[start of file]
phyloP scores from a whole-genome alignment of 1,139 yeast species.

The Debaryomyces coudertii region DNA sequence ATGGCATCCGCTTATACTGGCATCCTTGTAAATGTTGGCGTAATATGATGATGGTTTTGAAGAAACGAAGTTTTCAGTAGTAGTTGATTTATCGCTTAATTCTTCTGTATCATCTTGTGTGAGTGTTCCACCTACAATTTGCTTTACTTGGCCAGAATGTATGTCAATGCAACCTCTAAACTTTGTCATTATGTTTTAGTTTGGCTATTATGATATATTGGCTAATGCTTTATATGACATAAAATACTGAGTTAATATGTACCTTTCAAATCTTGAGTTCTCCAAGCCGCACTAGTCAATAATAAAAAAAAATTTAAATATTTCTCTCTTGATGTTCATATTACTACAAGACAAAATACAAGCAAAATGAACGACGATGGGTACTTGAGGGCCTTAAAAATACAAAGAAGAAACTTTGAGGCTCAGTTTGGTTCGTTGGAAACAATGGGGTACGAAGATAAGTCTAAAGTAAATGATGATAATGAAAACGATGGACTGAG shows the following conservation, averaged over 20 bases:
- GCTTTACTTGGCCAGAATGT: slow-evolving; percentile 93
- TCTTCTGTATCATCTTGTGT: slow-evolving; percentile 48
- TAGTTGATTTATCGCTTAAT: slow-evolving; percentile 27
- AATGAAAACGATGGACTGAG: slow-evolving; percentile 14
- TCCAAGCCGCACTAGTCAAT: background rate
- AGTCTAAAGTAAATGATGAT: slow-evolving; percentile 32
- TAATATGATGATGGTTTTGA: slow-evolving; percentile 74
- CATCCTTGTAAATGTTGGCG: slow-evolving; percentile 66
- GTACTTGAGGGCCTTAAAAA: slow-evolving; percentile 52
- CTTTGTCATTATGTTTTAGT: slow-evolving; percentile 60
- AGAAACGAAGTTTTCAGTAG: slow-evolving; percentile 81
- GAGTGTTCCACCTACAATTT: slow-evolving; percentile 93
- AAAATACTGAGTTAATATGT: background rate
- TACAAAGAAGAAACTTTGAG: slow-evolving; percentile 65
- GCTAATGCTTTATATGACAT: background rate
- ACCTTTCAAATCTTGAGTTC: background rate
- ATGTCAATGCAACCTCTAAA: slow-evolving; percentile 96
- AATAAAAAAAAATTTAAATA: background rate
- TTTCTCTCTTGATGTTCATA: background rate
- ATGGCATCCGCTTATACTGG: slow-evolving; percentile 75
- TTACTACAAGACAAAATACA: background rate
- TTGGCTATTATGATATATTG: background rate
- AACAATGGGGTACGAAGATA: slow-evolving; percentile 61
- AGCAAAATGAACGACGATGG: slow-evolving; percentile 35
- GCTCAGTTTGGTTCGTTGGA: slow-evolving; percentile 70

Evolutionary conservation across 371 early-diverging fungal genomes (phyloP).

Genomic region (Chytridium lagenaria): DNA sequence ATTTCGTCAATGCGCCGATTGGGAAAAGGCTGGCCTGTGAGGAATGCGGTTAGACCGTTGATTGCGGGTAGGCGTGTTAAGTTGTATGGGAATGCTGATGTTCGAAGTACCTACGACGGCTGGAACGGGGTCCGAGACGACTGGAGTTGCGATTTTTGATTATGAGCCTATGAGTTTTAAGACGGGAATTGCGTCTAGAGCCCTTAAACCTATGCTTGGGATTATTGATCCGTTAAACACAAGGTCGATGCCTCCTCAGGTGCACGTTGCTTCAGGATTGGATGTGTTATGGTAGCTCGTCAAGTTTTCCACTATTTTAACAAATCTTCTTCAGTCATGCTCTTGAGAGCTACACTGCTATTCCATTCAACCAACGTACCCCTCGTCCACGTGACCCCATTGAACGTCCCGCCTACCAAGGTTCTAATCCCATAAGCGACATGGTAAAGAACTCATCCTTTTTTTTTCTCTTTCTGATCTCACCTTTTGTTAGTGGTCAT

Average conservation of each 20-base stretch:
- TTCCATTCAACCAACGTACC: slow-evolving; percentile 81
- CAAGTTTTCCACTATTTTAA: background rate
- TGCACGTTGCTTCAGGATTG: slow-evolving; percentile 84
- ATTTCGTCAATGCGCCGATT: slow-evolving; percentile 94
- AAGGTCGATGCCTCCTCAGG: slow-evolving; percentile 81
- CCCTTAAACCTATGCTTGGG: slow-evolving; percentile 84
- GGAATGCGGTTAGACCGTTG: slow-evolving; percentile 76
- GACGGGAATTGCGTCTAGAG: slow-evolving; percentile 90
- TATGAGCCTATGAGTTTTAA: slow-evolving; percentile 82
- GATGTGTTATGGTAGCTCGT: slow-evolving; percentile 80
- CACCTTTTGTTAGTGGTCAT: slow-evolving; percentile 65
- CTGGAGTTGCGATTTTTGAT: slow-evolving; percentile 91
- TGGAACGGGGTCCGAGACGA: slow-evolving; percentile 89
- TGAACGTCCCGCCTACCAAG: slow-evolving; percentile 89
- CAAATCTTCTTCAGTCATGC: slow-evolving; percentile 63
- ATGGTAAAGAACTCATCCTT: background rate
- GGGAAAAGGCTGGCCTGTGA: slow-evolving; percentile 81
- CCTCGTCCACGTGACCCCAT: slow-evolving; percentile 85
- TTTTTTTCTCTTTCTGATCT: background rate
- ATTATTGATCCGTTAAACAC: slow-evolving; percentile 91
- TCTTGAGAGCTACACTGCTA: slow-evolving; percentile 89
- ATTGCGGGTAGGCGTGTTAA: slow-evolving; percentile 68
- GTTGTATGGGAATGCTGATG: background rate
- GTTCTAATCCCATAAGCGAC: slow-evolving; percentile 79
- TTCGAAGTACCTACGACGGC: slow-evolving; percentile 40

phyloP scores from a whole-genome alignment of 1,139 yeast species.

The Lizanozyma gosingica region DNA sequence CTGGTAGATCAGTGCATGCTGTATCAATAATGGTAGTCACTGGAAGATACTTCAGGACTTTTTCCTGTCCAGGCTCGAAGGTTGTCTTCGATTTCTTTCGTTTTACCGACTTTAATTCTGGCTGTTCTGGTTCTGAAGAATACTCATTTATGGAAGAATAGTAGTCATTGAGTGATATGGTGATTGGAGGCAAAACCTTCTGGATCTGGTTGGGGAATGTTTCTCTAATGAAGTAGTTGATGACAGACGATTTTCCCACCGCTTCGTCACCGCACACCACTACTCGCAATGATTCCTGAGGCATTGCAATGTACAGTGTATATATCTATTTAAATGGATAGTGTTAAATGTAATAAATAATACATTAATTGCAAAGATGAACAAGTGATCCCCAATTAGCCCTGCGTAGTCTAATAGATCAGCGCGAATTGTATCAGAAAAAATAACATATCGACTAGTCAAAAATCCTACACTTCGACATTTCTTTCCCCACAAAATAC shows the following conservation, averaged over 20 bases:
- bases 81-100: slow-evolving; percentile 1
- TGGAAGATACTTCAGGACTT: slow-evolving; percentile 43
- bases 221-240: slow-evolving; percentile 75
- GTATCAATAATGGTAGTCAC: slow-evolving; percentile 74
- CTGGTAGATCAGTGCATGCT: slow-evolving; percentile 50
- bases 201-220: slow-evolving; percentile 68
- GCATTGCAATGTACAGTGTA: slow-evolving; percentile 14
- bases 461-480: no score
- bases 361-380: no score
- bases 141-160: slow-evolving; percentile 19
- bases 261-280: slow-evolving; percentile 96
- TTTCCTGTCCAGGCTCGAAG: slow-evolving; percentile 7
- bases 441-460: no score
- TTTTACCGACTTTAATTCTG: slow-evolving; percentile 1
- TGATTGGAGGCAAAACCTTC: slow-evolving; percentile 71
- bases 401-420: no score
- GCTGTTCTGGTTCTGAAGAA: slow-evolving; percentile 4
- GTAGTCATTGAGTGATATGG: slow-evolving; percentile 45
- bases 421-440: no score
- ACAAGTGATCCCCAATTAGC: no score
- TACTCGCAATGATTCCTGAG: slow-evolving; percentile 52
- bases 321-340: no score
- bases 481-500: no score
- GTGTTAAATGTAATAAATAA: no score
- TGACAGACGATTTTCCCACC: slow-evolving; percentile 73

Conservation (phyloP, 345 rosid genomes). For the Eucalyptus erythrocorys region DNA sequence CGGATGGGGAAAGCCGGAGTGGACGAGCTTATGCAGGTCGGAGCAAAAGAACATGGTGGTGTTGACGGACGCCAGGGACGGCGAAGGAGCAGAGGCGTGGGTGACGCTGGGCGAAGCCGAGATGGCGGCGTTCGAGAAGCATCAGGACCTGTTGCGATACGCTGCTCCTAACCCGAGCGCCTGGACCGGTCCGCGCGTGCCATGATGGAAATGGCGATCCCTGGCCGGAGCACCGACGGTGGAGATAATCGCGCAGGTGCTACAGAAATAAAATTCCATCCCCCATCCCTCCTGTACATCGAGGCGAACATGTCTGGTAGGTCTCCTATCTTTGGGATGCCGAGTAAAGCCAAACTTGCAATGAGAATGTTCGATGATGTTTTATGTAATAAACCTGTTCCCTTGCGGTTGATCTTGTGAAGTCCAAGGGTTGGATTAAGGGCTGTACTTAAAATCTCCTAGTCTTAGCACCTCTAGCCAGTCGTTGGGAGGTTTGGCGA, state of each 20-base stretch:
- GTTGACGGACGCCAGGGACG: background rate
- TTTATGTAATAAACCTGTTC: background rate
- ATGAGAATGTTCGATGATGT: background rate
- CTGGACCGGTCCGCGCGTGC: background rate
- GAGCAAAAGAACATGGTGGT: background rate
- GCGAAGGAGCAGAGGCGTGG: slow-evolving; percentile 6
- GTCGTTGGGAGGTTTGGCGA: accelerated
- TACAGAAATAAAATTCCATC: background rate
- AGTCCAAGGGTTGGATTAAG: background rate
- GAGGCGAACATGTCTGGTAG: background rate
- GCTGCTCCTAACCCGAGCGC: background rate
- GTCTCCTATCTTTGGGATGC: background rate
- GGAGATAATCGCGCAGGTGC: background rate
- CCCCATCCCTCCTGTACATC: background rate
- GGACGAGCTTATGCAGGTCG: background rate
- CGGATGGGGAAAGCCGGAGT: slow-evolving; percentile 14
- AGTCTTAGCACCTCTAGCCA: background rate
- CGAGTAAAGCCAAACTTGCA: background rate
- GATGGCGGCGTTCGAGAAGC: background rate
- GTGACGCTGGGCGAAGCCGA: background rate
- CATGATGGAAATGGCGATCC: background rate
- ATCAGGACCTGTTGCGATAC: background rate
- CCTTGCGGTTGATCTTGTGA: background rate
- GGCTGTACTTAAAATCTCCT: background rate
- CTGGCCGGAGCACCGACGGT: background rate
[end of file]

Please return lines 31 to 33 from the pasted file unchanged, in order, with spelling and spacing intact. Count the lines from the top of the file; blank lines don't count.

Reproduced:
- TTCCATTCAACCAACGTACC: slow-evolving; percentile 81
- CAAGTTTTCCACTATTTTAA: background rate
- TGCACGTTGCTTCAGGATTG: slow-evolving; percentile 84